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Category Archives: Chinese Culture

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I met the most remarkable woman by chance at a holiday party.  Mrs. Zhao is a retired professor and researcher from UCLA. She was friendly and sociable and when I asked her what she did, she started to unravel her story for me.  Realizing that I am familiar with Chinese history and culture, she told me more than would normally be expected in polite conversation.

In the 1960s she was a Professor of Physics at Sun Yat-sen University in Guangdong, China. This was during the Cultural Revolution when Mao Zedong shut down all the universities because they were considered elitist and not revolutionary. When her university was closed, she was sent to a farm to be educated in the ways of working farmers. She plowed fields for three years as she was being “re-educated.” All day long the workers had to shout “long live Chairman Mao” as they plowed.  At night she taught the farmers to read and write.

During these years she never protested or complained, because to do so meant sure retribution including being denied meals, beatings and the infamous “struggle sessions” where people were forced to confess their “crimes” against the revolution. This was a difficult time in China, particularly for the well educated people and those in traditional arts. These people were viewed as proponents of the “old ways” and counterrevolutionaries. She told me that her colleagues were beaten and starved for disagreeing with the communist party bosses.  Many people died in prison or from beatings after struggle sessions, if they did not confess.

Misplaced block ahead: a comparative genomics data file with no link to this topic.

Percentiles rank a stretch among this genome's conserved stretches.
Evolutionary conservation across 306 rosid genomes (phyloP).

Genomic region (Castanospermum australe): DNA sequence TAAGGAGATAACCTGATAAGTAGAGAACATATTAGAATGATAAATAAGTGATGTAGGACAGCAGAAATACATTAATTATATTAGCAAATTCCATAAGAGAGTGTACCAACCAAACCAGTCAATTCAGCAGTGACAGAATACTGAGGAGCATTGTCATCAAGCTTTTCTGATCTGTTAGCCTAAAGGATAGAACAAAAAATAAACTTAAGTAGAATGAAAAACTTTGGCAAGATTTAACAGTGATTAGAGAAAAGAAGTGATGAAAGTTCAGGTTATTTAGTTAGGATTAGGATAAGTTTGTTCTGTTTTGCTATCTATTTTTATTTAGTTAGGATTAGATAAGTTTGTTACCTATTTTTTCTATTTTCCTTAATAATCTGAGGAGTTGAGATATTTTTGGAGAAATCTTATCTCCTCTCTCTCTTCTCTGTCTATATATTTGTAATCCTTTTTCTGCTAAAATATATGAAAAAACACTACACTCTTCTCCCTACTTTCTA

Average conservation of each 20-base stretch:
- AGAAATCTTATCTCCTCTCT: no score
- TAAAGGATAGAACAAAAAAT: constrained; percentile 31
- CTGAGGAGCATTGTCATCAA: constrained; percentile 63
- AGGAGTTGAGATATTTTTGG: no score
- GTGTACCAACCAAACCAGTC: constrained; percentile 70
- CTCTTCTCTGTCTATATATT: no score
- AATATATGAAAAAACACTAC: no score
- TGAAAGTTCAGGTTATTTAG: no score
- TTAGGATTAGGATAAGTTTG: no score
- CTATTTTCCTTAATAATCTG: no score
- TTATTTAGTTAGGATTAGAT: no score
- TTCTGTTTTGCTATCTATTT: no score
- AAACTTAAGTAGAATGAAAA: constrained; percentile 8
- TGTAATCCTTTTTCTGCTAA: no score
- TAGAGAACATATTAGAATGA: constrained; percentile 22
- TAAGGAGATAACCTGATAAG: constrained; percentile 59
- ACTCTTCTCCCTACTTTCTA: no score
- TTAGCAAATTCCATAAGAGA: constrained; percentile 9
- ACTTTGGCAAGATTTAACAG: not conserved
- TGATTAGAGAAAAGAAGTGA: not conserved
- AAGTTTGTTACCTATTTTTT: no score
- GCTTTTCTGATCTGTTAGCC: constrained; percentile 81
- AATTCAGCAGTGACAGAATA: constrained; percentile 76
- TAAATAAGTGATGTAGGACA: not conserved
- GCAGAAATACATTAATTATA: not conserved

When the University reopened, farmers were sent there together with the previous students. No matter their educational level or experience, everyone sat in classrooms together to learn from Mao’s Little Red Book.  No other books were available for any subject because the books had all been burned by the Red Guard.

In 1982, a former colleague invited her to come to America to continue her research in microwave physics. She came to UCLA, where she continued her research and teaching for 25 years.

I know other people who lived through the Cultural Revolution and they will say that the period of struggle and change was worth it for China to emerge as the power house it is today.  They will say that Mao was 70% right and 30% wrong, and that he brought China through a metamorphosis and into its industrial age.  But Mrs. Zhao’s story and the way she told it to me touched a very emotional chord.

While China came out of the Great Famine and Cultural Revolution stronger, the effects are still apparent today. People in China are reluctant to talk about the government and its policies. China’s education system is rigid and structured around a fixed curriculum.  Students are not taught or encouraged to think critically. A back-door culture has developed where things get done behind the scenes or through the “back door” and where priorities are set according to who you know and what influence you have. As a result, creativity and innovation have suffered over the past 30 or 40 years, which has resulted in a copy-cat business environment.  Only now, with talented engineers, scientists and business people being trained in China’s top universities and in America and Europe, the historical and exceptional creativity and inventiveness of the Chinese is being renewed. The Chinese have a long history of invention and now it is blooming again.